But before we could explore the culinary delights of the city, there was still more to be seen. For instance, we took a tour of a new trails project that is being conducted just on the edge of town where new mountain biking paths and hiking routes are being built. Many of Rapid City's residents are outdoor enthusiasts, and as a result there are numerous opportunities to hit a trail either within the the city limits or close by. In fact, we were told that there are roughly 300-400 miles of single track mountain bike trails within a half-hour drive of town. That's an impressive number, and should give you an idea of what the terrain is like too.

Following our short walk along the new trails project, it was off to the South Dakota Outdoor Campus located in Rapid City. This state-funded organization offers classes and seminars that provide outdoor education, information about wildlife and conservation efforts, and a place for both kids and adults to commune with the outdoors. The campus features a beautiful building that gives visitors a chance to learn about the different environments found in South Dakota, allowing them to walk through each of them and discover what plants and animals thrive in those places. It is a wonderful space for sure, and it is available to host events like a birthday party or family gathering. I can't imagine what it would have been like to visit the campus when I was a child, as it would have been like heaven.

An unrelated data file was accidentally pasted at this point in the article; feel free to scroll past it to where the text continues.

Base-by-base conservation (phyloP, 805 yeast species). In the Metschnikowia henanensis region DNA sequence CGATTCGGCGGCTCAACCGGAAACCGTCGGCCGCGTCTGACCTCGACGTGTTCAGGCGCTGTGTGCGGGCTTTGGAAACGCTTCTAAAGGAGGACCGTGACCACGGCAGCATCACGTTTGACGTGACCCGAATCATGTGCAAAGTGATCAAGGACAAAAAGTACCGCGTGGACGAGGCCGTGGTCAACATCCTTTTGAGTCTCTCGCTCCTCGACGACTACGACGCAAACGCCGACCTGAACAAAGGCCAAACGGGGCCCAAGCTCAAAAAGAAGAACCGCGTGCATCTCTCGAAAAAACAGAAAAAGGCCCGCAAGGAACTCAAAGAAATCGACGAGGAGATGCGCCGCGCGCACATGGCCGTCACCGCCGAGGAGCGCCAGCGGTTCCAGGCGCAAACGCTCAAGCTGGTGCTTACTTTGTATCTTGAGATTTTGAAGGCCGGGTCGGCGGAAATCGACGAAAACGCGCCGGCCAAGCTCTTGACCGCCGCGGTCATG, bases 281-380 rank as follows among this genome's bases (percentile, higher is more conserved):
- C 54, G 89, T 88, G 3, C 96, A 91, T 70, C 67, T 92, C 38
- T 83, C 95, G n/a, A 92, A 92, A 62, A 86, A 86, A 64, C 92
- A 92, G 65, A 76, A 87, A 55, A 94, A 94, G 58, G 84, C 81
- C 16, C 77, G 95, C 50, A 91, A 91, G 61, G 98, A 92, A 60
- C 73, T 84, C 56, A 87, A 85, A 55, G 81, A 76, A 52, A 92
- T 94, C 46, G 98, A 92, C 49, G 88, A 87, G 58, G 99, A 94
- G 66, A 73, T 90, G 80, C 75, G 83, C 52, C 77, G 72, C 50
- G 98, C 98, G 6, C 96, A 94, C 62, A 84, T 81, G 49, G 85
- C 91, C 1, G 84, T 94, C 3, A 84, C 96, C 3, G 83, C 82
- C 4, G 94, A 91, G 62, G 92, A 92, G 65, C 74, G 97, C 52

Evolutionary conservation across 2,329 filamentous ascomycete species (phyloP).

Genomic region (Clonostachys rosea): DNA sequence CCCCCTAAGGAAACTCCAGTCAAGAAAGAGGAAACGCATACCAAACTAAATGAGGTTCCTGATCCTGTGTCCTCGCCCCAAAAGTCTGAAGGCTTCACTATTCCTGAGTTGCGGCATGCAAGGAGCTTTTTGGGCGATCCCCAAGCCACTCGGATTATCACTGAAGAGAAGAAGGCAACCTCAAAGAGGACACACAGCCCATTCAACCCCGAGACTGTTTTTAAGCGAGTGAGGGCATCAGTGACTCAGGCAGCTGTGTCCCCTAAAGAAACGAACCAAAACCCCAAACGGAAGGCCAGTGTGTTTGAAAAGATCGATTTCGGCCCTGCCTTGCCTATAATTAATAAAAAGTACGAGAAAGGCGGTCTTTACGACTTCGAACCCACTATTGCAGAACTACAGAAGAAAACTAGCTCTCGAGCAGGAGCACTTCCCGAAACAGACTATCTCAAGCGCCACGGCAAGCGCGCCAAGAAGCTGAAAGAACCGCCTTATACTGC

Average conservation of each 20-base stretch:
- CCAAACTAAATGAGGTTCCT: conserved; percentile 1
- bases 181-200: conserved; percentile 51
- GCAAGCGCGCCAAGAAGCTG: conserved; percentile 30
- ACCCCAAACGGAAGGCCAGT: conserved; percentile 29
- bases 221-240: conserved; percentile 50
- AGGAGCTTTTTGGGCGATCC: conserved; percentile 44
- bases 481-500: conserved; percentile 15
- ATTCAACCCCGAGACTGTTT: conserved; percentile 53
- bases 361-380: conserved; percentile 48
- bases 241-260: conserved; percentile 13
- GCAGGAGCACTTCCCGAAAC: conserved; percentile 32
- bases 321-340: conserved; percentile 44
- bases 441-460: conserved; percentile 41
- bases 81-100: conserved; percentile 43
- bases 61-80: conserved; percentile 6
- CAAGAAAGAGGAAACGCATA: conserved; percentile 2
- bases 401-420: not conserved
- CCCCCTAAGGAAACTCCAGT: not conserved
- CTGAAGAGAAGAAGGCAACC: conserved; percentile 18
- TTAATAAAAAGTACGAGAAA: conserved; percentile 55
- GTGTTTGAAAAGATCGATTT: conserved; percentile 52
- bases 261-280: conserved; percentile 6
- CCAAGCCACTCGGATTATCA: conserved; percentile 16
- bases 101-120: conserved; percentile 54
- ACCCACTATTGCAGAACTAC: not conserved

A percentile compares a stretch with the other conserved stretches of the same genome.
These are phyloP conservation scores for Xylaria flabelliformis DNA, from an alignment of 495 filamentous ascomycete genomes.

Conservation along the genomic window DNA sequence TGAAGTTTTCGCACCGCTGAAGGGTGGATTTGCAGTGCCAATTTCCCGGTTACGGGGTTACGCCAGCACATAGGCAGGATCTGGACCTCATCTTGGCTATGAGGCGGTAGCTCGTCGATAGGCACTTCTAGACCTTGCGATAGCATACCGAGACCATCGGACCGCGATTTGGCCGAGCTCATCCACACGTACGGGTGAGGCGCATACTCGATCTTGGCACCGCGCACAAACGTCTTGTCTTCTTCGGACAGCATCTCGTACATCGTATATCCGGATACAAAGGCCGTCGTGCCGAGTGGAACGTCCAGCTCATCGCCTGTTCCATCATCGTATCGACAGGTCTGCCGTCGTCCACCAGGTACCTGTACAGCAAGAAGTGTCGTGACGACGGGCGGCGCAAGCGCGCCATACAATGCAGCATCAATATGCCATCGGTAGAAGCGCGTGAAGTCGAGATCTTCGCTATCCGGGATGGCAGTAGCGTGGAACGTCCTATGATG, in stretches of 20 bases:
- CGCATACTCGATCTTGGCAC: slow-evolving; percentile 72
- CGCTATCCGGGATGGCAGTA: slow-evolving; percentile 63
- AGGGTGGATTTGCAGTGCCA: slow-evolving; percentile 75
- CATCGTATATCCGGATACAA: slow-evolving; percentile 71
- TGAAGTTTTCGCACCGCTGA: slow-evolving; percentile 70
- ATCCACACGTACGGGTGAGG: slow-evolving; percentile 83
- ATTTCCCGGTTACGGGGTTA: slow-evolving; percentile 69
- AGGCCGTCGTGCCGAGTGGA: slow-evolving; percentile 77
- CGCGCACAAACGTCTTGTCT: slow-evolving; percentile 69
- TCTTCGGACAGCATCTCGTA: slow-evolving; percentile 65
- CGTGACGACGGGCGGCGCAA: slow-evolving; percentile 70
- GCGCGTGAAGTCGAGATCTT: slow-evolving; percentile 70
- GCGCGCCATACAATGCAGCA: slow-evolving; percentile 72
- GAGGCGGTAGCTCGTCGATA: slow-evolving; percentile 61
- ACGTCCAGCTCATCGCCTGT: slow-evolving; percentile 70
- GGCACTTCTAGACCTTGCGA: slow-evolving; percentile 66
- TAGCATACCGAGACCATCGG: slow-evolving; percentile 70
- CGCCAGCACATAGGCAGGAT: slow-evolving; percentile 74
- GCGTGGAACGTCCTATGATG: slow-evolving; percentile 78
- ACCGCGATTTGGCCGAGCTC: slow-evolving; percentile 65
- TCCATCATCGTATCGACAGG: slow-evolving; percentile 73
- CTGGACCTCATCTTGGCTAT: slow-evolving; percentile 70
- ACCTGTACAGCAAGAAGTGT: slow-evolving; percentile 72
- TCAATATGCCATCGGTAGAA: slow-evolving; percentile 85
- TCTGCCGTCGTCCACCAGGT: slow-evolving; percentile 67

The Outdoor Campus is unlike any program I've ever heard about in any other U.S. state. It provides classes for hunters and anglers to learn more about those activities, and gives outdoor enthusiasts a chance to practice some important skills. For instance, there is a small lake on the premises that is used to teach basic kayaking. Beginner paddlers can jump into a boat and get acquainted with the sport in a safe environment. We took the opportunity to spend a short time the water paddling around the lagoon ourselves, and while experienced paddlers wouldn't find it very compelling, it was certainly a fun way to get on the water.

With my South Dakota visit quickly coming to and end, we left the Outdoor Campus behind and headed to our hotel for a quick shower before a night out on the town. That included a stop by the Firehouse Brewing Company for a great dinner and some locally made craft beers, followed by a stop at the Independent Ale House, where they keep 40 fresh beers on tap at all times. Both where a great example of the opportunities that Rapid City offers to visitors, and a fun way to wrap up the visit before heading home.

The following day I caught a very early flight as was on my back home. We had packed a lot of great experiences into just a few short days, and I left wishing I had more time to take it all in. But South Dakota is such an approachable place, I knew I'd be back again in the future to experience more of what it has to offer. For anyone who loves the outdoors, it is certainly a place to keep on your radar.